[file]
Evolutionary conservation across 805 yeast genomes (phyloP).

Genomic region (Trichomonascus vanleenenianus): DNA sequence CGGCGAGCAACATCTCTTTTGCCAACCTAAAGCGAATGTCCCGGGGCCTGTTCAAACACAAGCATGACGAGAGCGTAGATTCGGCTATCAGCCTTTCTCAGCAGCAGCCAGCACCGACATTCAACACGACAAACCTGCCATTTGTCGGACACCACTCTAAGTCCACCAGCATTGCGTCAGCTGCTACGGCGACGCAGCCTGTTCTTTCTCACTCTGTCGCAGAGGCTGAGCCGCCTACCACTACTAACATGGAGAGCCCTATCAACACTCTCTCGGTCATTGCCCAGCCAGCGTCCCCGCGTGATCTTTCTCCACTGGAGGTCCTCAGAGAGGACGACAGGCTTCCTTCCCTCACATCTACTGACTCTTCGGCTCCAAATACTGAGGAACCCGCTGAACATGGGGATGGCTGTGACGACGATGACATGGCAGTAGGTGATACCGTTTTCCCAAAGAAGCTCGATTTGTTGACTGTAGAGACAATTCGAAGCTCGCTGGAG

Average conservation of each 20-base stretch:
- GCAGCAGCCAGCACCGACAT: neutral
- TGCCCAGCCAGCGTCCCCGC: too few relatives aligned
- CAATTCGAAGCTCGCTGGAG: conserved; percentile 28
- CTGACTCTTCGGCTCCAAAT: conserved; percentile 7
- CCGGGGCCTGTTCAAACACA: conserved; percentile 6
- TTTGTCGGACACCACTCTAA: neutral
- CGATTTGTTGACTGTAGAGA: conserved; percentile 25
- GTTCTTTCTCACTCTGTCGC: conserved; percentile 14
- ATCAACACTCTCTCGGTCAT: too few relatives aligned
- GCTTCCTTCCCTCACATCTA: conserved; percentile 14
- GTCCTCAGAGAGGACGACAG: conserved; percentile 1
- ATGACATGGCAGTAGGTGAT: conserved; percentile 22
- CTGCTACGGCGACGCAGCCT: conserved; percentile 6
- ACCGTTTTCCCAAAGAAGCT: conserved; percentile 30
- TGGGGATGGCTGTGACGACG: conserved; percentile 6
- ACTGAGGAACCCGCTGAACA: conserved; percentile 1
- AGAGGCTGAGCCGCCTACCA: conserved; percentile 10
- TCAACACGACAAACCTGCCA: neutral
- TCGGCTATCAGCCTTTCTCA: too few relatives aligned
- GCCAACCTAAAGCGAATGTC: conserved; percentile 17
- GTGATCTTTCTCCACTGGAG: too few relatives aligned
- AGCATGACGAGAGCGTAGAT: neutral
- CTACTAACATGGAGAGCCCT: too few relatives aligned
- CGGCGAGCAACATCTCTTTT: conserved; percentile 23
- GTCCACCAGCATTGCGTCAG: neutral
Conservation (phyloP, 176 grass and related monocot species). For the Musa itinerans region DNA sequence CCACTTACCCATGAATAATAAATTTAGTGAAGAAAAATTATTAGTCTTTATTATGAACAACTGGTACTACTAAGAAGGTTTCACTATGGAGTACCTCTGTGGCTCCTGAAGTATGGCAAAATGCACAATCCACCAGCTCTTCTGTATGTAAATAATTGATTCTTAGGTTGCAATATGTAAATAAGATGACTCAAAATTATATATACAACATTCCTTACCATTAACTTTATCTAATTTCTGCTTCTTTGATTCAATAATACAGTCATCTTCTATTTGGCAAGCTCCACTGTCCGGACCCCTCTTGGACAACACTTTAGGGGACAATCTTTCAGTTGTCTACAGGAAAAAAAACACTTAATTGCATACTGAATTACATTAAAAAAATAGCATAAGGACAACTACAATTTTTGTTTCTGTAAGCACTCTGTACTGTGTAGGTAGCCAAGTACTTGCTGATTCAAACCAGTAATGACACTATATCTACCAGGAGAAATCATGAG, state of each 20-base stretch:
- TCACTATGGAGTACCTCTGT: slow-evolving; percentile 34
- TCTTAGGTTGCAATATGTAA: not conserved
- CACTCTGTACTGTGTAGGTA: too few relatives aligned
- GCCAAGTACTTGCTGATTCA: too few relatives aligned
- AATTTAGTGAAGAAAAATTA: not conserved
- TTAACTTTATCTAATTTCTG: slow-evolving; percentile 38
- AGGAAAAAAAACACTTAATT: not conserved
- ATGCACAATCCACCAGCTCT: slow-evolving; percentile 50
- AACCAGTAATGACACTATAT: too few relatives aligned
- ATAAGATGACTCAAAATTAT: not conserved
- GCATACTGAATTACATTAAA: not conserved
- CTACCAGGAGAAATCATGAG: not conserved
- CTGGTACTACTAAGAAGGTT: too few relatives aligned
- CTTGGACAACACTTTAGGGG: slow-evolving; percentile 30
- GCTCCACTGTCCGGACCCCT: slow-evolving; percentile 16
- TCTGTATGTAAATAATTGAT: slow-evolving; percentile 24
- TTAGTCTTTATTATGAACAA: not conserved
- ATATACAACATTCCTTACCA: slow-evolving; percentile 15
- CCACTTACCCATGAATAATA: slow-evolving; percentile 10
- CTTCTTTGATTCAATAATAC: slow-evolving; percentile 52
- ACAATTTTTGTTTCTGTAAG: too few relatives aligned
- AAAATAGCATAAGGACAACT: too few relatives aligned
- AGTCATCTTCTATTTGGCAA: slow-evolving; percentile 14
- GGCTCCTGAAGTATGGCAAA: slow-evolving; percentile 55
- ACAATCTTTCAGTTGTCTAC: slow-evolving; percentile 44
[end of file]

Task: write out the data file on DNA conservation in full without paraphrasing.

Evolutionary conservation across 805 yeast genomes (phyloP).

Genomic region (Trichomonascus vanleenenianus): DNA sequence CGGCGAGCAACATCTCTTTTGCCAACCTAAAGCGAATGTCCCGGGGCCTGTTCAAACACAAGCATGACGAGAGCGTAGATTCGGCTATCAGCCTTTCTCAGCAGCAGCCAGCACCGACATTCAACACGACAAACCTGCCATTTGTCGGACACCACTCTAAGTCCACCAGCATTGCGTCAGCTGCTACGGCGACGCAGCCTGTTCTTTCTCACTCTGTCGCAGAGGCTGAGCCGCCTACCACTACTAACATGGAGAGCCCTATCAACACTCTCTCGGTCATTGCCCAGCCAGCGTCCCCGCGTGATCTTTCTCCACTGGAGGTCCTCAGAGAGGACGACAGGCTTCCTTCCCTCACATCTACTGACTCTTCGGCTCCAAATACTGAGGAACCCGCTGAACATGGGGATGGCTGTGACGACGATGACATGGCAGTAGGTGATACCGTTTTCCCAAAGAAGCTCGATTTGTTGACTGTAGAGACAATTCGAAGCTCGCTGGAG

Average conservation of each 20-base stretch:
- GCAGCAGCCAGCACCGACAT: neutral
- TGCCCAGCCAGCGTCCCCGC: too few relatives aligned
- CAATTCGAAGCTCGCTGGAG: conserved; percentile 28
- CTGACTCTTCGGCTCCAAAT: conserved; percentile 7
- CCGGGGCCTGTTCAAACACA: conserved; percentile 6
- TTTGTCGGACACCACTCTAA: neutral
- CGATTTGTTGACTGTAGAGA: conserved; percentile 25
- GTTCTTTCTCACTCTGTCGC: conserved; percentile 14
- ATCAACACTCTCTCGGTCAT: too few relatives aligned
- GCTTCCTTCCCTCACATCTA: conserved; percentile 14
- GTCCTCAGAGAGGACGACAG: conserved; percentile 1
- ATGACATGGCAGTAGGTGAT: conserved; percentile 22
- CTGCTACGGCGACGCAGCCT: conserved; percentile 6
- ACCGTTTTCCCAAAGAAGCT: conserved; percentile 30
- TGGGGATGGCTGTGACGACG: conserved; percentile 6
- ACTGAGGAACCCGCTGAACA: conserved; percentile 1
- AGAGGCTGAGCCGCCTACCA: conserved; percentile 10
- TCAACACGACAAACCTGCCA: neutral
- TCGGCTATCAGCCTTTCTCA: too few relatives aligned
- GCCAACCTAAAGCGAATGTC: conserved; percentile 17
- GTGATCTTTCTCCACTGGAG: too few relatives aligned
- AGCATGACGAGAGCGTAGAT: neutral
- CTACTAACATGGAGAGCCCT: too few relatives aligned
- CGGCGAGCAACATCTCTTTT: conserved; percentile 23
- GTCCACCAGCATTGCGTCAG: neutral
Conservation (phyloP, 176 grass and related monocot species). For the Musa itinerans region DNA sequence CCACTTACCCATGAATAATAAATTTAGTGAAGAAAAATTATTAGTCTTTATTATGAACAACTGGTACTACTAAGAAGGTTTCACTATGGAGTACCTCTGTGGCTCCTGAAGTATGGCAAAATGCACAATCCACCAGCTCTTCTGTATGTAAATAATTGATTCTTAGGTTGCAATATGTAAATAAGATGACTCAAAATTATATATACAACATTCCTTACCATTAACTTTATCTAATTTCTGCTTCTTTGATTCAATAATACAGTCATCTTCTATTTGGCAAGCTCCACTGTCCGGACCCCTCTTGGACAACACTTTAGGGGACAATCTTTCAGTTGTCTACAGGAAAAAAAACACTTAATTGCATACTGAATTACATTAAAAAAATAGCATAAGGACAACTACAATTTTTGTTTCTGTAAGCACTCTGTACTGTGTAGGTAGCCAAGTACTTGCTGATTCAAACCAGTAATGACACTATATCTACCAGGAGAAATCATGAG, state of each 20-base stretch:
- TCACTATGGAGTACCTCTGT: slow-evolving; percentile 34
- TCTTAGGTTGCAATATGTAA: not conserved
- CACTCTGTACTGTGTAGGTA: too few relatives aligned
- GCCAAGTACTTGCTGATTCA: too few relatives aligned
- AATTTAGTGAAGAAAAATTA: not conserved
- TTAACTTTATCTAATTTCTG: slow-evolving; percentile 38
- AGGAAAAAAAACACTTAATT: not conserved
- ATGCACAATCCACCAGCTCT: slow-evolving; percentile 50
- AACCAGTAATGACACTATAT: too few relatives aligned
- ATAAGATGACTCAAAATTAT: not conserved
- GCATACTGAATTACATTAAA: not conserved
- CTACCAGGAGAAATCATGAG: not conserved
- CTGGTACTACTAAGAAGGTT: too few relatives aligned
- CTTGGACAACACTTTAGGGG: slow-evolving; percentile 30
- GCTCCACTGTCCGGACCCCT: slow-evolving; percentile 16
- TCTGTATGTAAATAATTGAT: slow-evolving; percentile 24
- TTAGTCTTTATTATGAACAA: not conserved
- ATATACAACATTCCTTACCA: slow-evolving; percentile 15
- CCACTTACCCATGAATAATA: slow-evolving; percentile 10
- CTTCTTTGATTCAATAATAC: slow-evolving; percentile 52
- ACAATTTTTGTTTCTGTAAG: too few relatives aligned
- AAAATAGCATAAGGACAACT: too few relatives aligned
- AGTCATCTTCTATTTGGCAA: slow-evolving; percentile 14
- GGCTCCTGAAGTATGGCAAA: slow-evolving; percentile 55
- ACAATCTTTCAGTTGTCTAC: slow-evolving; percentile 44